I FACTUAL BACKGROUND In Lavin v Toppi, the High Court of Australia considered the application of equitable contribution for co-guarantors/co-sureties to a loan where a creditor had covenanted not to sue one of the guarantors. Ms Lavin and Ms Toppi were directors and equal shareholders of the company Luxe Studios Pty Ltd (“Luxe”). In 2005, Luxe purchased a property in Sydney for the purpose of running a photographic studio, funded by a loan from the National Australia Bank (“the Bank”). Further loans were made by the Bank in 2007 and 2008. These were consolidated into one loan for the amount of $7,768,000, which was guaranteed by: • Ms Lavin and her associated company (“the appellants”); • Ms Toppi and her husband (“the respondents”); and …show more content…
In support of this conclusion, the court cited the reasoning of Williams, emphasising the independence of the right of contribution amongst co-sureties from any present rights of a creditor. In further support, the court considered the specific nature of covenants not to sue, noting that they are not intended to discharge liability, so as to not release all co-guarantors, but rather to prevent any enforceability through legal proceedings. The court resultantly concluded that the covenant not to sue did not extinguish, but in fact assumed the continued existence of the appellants’ and respondents’ shared coordinate liabilities, entitling the respondents to recover …show more content…
In this regard, the court approved of comments in Friend v Brooker that: Equity follows the law in the sense that it does not seek to direct the manner of exercise of the rights of the creditor, but equity does make an adjustment between the debtors. Thus equity does not interfere with the action of the creditor but seeks to ensure the sharing of the burden between those subjected to it. In this way, equity and the doctrine of contribution do not inadvertently create unfairness by restricting the rights of a creditor, but instead strive to achieve a fair outcome within the constraints of common law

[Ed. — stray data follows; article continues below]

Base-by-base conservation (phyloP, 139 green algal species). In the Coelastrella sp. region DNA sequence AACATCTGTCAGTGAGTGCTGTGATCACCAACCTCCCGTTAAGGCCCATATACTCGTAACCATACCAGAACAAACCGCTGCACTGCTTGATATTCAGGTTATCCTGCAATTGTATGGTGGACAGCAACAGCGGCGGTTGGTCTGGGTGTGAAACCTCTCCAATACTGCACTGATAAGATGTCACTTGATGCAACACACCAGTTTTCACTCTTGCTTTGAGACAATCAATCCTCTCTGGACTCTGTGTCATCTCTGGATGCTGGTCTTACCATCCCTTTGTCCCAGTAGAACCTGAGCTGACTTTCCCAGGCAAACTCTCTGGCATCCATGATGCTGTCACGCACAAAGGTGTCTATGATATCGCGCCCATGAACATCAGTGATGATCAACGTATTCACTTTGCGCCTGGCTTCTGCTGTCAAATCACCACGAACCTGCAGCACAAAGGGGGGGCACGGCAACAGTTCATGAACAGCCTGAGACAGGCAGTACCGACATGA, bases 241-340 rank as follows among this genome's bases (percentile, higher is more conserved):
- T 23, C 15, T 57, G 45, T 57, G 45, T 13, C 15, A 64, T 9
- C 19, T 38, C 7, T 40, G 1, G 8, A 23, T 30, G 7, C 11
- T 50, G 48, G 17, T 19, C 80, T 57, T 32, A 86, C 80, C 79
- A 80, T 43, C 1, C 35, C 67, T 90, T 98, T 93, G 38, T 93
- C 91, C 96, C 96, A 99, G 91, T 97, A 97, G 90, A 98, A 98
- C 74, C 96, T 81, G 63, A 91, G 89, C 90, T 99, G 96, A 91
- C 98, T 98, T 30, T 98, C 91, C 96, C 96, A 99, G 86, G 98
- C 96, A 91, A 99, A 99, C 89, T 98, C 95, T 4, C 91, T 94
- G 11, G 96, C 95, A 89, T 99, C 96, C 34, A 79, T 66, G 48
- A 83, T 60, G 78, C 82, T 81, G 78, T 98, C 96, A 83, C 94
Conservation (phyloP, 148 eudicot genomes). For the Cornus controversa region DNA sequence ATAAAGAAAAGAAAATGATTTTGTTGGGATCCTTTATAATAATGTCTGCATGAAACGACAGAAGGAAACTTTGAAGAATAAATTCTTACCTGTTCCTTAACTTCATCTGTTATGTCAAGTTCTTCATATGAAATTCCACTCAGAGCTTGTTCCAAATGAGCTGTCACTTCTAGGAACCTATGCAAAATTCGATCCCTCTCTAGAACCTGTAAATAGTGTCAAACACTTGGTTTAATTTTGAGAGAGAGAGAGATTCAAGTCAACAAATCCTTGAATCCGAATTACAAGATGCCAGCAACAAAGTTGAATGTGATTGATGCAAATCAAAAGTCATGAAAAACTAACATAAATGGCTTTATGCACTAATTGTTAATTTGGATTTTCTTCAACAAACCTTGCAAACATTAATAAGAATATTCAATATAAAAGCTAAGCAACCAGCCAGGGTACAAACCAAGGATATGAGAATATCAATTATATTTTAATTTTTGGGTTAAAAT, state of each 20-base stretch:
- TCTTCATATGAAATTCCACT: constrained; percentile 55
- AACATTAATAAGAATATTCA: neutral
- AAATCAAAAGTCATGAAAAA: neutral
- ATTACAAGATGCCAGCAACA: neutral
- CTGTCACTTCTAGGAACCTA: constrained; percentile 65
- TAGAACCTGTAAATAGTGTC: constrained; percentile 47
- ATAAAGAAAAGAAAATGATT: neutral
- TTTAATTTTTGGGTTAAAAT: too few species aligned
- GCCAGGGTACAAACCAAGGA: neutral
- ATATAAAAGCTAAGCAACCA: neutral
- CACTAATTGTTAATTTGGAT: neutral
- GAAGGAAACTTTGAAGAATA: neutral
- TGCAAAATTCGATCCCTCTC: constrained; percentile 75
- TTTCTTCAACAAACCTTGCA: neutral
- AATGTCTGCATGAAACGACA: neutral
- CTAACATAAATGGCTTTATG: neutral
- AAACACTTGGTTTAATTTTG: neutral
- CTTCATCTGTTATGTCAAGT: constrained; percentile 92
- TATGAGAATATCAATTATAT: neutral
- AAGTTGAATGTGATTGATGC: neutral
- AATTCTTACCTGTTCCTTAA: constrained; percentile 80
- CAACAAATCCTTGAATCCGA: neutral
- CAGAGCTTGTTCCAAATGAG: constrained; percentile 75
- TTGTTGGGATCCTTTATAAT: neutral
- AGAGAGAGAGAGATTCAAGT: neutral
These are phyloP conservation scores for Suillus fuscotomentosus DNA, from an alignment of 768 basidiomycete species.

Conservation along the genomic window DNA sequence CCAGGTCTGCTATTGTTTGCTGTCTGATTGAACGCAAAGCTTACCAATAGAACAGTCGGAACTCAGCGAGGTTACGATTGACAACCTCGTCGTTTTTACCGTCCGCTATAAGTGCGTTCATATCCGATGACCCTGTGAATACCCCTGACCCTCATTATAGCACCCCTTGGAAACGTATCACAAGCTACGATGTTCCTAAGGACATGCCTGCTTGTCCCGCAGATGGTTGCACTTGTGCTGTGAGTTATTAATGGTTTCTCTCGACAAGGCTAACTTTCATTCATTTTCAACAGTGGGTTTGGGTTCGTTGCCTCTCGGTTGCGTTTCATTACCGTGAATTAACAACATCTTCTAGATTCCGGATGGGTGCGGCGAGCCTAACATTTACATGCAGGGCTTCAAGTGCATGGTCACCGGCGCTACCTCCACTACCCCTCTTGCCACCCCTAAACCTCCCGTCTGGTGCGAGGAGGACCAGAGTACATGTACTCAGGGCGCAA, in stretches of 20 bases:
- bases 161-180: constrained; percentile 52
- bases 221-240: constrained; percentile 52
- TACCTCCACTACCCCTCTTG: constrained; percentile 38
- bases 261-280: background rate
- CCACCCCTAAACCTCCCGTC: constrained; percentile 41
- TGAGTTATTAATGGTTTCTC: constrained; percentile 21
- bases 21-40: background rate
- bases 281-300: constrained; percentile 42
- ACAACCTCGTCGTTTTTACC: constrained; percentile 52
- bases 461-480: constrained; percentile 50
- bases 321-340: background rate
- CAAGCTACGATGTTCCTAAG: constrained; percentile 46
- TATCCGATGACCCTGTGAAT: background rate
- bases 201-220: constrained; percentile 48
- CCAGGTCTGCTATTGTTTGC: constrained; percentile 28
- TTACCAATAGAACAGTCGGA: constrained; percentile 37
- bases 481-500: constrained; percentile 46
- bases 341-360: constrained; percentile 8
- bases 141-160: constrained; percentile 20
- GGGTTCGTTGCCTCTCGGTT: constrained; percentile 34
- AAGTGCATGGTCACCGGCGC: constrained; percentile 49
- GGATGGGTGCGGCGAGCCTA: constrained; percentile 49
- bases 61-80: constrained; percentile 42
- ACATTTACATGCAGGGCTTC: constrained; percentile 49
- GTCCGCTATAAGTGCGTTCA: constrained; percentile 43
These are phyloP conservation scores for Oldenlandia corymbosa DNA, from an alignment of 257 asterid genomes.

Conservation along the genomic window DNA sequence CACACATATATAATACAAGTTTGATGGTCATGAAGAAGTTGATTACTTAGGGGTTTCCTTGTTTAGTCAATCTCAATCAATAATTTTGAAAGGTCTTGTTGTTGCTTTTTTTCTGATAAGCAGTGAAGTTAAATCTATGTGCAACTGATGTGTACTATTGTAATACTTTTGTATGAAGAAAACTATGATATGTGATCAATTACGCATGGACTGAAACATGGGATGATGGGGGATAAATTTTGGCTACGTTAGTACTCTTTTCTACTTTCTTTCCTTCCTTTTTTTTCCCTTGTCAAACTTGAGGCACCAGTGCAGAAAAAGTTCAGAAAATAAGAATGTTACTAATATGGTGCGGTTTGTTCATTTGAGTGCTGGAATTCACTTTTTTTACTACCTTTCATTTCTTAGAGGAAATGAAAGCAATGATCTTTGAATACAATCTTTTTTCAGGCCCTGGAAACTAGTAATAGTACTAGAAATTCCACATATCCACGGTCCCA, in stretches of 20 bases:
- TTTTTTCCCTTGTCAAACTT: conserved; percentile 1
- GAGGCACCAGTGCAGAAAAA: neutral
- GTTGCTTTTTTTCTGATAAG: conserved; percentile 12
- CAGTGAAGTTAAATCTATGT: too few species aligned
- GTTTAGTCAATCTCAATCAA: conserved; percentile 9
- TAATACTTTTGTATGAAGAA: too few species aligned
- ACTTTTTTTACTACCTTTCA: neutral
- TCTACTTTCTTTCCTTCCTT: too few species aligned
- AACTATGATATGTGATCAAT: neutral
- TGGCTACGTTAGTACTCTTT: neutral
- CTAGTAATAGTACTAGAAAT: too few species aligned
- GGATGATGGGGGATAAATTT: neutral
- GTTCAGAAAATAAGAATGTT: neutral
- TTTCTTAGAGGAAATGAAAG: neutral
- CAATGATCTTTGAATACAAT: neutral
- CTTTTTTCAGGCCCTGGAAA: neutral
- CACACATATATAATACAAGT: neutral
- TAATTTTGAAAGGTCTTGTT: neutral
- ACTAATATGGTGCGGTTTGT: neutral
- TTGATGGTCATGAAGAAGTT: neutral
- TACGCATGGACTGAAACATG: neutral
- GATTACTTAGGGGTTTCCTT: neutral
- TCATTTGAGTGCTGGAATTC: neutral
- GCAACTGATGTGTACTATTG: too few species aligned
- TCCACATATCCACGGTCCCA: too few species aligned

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3. Assuming that she was, a question whether the respective defendants, any, all, or who of them, were proper subjects for the injunction prayed, as holding the bonds without sufficient title, and herein -- and more particularly as respected Hardenberg, and Birch, Murray & Co. -- a question of negotiable paper, and the extent to which holders, asserting themselves holders bona fide and for value, of paper payable "to bearer," held it discharged of precedent equities.
Equity is frequently referred to as a supplement to the common law. Cruzon defines Equity as a system of law developed by the court of chancery in parallel with the common law. It was designed to complement it, providing remedies for situations that were unavailable at Law. Because of this, Equity provided a dimension of flexibility and justice that was often times lacking because of the common law’s rigidity. This rigidity stems from the fact that, while courts sometimes altered their jurisdictions and procedures, the fundamental premises and noticeable forms of the common law went largely unchanged between the 13th and 19th centuries.
...e requirement of an advantage to creditors is complied with. Through strict formalities the court can ensure that based on the detailed evidence provided by the debtor, with regards to his assets, income, expenditure and detailed explanation as to why he or she is insolvent, the court can base its decision on more accurate evidence.
-Equity: seen over by the Chancery Court; designed to give relief from strict decisions made by the common law